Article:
When visiting with senior executives, we often talk about the “power of the chair.” Many recognize, using a line from the Spider Man movie, that “with great power comes great responsibility.” They know they need to use this power in a very thoughtful manner.
However, recently the discussion about the power of the chair has turned to the burden of confidentiality that comes with being a senior leader. Over time, leaders know about more challenges that they can not visit about with any one at work. As these issues surface, e.g. the potential impact of a reorganization, leaders often sit in a room and know who is being coached out, who is being coached up, and who will loose their job due to this reorganization. They recognize that as a leader these choices need to be made. They also know they are not easy.
Recently, many executives have come to realize that having the power of the chair means that they can not choose popularity over accountability or harmony over productive conflict. These two key concepts from Patrick Lencioni’s book, The Five Temptations of a CEO: A Leadership Fable, Jossey-Bass 1998, are critical to their success. They realize that the solution to the burden of confidentially and the wise use of power is to build a very healthy senior team, to find allies and confidents who can listen in a respectful manner, and to always think about the impact of our actions as leaders before moving forward.
At the same time, if we seek to lead with a good heart, then we must recognize the role of purpose within leadership. Over and over this past fall, I have reminded leaders that creating organizational clarity comes with an understanding of why the organization exists. In order to minimize the potential for confusion, we as leaders need to define how leaders and managers should behave and role model, how the organizational culture should perform, and what is our strategy for the future. Once we have these pieces in place, we must align employees around these key points and reinforce this clarity through consistently hiring, managing performance, giving rewards and recognition and dismissing employee who do not work in alignment with these key points.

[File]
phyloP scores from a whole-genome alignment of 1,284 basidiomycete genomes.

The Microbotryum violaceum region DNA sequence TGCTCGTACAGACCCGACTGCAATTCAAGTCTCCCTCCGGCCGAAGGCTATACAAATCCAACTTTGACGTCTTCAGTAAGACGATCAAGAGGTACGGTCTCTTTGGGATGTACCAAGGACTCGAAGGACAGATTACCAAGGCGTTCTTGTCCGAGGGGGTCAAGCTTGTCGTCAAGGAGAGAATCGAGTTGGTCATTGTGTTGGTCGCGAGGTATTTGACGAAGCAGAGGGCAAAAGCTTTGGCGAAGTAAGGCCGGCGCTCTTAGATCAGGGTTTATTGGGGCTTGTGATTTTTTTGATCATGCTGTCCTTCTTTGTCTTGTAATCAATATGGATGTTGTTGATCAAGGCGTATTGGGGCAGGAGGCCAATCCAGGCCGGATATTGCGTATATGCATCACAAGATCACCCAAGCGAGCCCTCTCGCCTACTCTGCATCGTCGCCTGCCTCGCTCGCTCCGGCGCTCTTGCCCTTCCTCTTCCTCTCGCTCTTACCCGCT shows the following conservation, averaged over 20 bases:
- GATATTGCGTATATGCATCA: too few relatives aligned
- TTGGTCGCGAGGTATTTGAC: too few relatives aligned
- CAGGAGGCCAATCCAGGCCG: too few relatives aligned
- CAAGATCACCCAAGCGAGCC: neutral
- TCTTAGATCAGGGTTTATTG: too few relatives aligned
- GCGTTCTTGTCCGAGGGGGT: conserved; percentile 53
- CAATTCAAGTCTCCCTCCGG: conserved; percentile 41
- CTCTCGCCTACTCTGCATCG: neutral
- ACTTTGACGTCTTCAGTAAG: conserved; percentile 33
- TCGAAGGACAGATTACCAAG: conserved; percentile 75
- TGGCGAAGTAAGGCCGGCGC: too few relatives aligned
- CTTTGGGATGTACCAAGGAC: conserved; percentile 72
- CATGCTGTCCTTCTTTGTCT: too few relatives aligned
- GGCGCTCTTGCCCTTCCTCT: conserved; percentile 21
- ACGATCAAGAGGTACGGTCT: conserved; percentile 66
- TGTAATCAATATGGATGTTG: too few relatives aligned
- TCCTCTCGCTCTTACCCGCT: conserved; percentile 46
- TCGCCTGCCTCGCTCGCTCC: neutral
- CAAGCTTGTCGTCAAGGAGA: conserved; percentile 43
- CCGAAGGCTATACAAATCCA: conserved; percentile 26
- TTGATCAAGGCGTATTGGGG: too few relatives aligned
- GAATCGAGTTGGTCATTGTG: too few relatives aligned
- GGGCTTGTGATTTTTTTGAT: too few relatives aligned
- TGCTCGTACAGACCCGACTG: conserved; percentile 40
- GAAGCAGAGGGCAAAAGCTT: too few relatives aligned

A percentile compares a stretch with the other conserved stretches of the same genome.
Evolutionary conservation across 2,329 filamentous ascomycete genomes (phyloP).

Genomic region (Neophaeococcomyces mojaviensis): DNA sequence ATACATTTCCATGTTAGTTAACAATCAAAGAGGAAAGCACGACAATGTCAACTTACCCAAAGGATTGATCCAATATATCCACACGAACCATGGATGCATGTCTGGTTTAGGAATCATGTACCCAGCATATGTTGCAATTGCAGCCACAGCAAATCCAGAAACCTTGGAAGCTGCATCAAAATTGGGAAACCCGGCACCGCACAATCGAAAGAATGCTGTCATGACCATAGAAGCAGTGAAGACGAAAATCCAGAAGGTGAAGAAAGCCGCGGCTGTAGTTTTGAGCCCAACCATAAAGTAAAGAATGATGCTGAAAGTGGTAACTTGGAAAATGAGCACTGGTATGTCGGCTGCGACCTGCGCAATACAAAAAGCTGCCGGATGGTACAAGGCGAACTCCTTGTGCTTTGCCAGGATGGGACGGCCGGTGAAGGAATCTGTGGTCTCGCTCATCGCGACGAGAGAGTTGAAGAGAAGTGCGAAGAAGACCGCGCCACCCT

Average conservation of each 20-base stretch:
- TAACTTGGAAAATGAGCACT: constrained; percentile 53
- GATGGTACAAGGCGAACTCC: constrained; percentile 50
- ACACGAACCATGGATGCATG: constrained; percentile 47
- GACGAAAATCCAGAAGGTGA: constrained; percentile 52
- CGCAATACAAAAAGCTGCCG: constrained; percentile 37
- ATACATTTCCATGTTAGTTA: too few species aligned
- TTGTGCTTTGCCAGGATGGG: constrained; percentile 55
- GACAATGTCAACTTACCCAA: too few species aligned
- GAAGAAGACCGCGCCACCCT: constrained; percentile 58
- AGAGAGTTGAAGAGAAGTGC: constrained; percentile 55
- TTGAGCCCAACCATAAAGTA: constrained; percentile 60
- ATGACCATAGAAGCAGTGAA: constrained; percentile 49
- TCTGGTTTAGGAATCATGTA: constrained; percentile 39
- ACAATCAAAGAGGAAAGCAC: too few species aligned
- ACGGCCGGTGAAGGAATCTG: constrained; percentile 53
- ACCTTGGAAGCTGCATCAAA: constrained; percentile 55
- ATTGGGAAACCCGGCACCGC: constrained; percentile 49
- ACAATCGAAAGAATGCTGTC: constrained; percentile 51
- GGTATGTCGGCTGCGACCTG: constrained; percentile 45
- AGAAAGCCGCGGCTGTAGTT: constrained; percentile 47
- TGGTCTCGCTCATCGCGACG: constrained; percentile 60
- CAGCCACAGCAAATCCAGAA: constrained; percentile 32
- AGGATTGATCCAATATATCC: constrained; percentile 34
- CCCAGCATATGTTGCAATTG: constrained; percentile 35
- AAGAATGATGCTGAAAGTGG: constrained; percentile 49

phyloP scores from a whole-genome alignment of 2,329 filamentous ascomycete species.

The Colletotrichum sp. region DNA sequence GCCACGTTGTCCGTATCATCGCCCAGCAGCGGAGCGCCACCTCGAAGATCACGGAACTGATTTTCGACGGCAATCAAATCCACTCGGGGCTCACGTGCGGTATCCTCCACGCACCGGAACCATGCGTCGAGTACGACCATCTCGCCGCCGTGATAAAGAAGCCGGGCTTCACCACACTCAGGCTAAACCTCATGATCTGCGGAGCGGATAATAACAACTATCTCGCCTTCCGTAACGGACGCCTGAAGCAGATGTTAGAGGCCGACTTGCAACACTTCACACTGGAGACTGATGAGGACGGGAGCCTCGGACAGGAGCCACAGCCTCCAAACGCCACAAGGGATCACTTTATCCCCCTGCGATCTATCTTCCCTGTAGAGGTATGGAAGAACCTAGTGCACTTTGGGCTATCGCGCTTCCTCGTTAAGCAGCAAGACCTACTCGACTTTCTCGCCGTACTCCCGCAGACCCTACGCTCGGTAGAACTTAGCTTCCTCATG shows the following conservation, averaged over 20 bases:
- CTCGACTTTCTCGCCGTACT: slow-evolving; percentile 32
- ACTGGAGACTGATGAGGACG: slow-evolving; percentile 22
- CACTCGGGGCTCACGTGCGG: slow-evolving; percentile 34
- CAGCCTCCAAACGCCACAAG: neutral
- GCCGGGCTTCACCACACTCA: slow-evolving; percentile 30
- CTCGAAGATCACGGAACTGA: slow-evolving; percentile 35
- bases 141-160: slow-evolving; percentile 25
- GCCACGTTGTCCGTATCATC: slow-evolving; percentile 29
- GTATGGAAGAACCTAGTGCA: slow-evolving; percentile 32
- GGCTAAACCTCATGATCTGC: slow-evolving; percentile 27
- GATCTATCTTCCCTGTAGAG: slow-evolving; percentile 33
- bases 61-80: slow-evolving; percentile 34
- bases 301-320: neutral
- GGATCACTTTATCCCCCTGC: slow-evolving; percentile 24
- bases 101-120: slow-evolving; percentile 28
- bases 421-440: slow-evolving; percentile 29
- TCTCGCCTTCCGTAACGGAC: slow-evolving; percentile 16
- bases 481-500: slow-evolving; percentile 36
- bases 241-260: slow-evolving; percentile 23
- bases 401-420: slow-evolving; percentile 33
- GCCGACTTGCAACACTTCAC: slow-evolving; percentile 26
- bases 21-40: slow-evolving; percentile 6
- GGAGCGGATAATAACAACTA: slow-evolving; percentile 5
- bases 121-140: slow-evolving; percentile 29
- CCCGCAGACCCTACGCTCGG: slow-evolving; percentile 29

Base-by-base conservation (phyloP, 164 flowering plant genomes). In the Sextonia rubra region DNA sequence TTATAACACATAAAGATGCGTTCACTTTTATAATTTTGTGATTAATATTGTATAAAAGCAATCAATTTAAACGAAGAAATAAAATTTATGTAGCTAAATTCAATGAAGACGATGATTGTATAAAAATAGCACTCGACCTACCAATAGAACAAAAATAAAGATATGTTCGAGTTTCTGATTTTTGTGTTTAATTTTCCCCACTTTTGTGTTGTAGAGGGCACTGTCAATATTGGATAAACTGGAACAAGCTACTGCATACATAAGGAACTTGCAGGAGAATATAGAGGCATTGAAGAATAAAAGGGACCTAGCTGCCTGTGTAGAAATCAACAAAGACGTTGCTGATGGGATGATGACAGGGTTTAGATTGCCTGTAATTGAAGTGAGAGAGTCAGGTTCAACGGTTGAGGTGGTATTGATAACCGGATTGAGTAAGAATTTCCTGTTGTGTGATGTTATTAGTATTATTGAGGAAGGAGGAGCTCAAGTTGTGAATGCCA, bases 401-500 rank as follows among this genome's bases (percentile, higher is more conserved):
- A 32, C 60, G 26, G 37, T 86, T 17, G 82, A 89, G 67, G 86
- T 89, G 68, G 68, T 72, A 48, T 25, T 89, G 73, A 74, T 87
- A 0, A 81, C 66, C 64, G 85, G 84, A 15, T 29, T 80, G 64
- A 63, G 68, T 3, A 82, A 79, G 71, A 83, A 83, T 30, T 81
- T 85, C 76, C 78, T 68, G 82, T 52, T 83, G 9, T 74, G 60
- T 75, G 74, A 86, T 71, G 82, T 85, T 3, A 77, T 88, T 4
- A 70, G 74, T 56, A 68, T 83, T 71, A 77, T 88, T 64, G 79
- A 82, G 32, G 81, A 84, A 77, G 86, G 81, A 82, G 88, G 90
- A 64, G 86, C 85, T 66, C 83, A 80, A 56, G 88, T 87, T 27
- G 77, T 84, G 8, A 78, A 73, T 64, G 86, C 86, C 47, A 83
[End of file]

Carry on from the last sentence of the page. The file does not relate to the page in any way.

Finally, we must continue to rekindle passion for the work we do. Twice in my life, I have hit the proverbial wall and asked the question, “Is this it?” Once right after leaving my first job as a teacher, I returned to the trades. Over a lunch discussion with co-workers who told stories about the crazy things they did when they were drunk, I asked myself, “Is this it?”
Once in my 40’s when my business was in a boom period and I was flying and teaching all over the place, I realized that I was never home. I also discovered that when I was home I was mentally still at work. Then, I realized that when I die and all my clients come to my funeral, they will say I was a great teacher and consultant, but I wondered what my wife and children would actually say. At times like that, I paused and asked myself, “Is this it?”
Then, in my 50’s this question changed as I changed. Rather than asking “is this it?”, I came to the realization that “this could be it.” I could keep doing this between now and when I retire. It would not be too bad. It was manageable and good enough, just more of the same. But with this realization, I kept thinking of Jim Collin’s book, Good to Great where he states, “Good is the enemy of great.” The pathway to leading with a good heart requires all of us to not accept “just good enough.” We have to reclaim our desire for greatness, passion and wanting to make a difference. We have to not settle into ruts of mediocrity and just roll with the issues. We need to realize that we are the program and the programmer. If we need to upgrade the program, we also need to upgrade the programmer.
One pathway to this level of work is to develop or expand our “circles of trust,” a Parker Palmer term. With the burden of confidentiality, we need to surround ourselves with others who recognize that leading solo can yield anxiety and fear. We need people in our lives who know how to support without judgement. We also need to build more personal and professional relationships with people who comprehend that discernment happens best through dialogue and reflection. Next, we need to proactively build this level of trusting and supportive community so that the front of the house, our work, and the back of the house, our personal lives, are the same house. And if we have this already in place, then we need to proactively maintain it. Too many leaders are now watching their circles of trust decline through neglect.
This week, remember that people, boards and organizations all want great leadership. We, as those leaders, must lead with good hearts if it is going to happen.
Have an inspiring week,
P.S. For those of you who want to read a good, short and recent article by Patrick Lencioni, here is a fine one shared with me recently:
Geery Howe, M.A.Consultant, Executive Coach, Trainer inLeadership, Strategic Planning and Organizational ChangeMorning Star Associates319 - 643 - 2257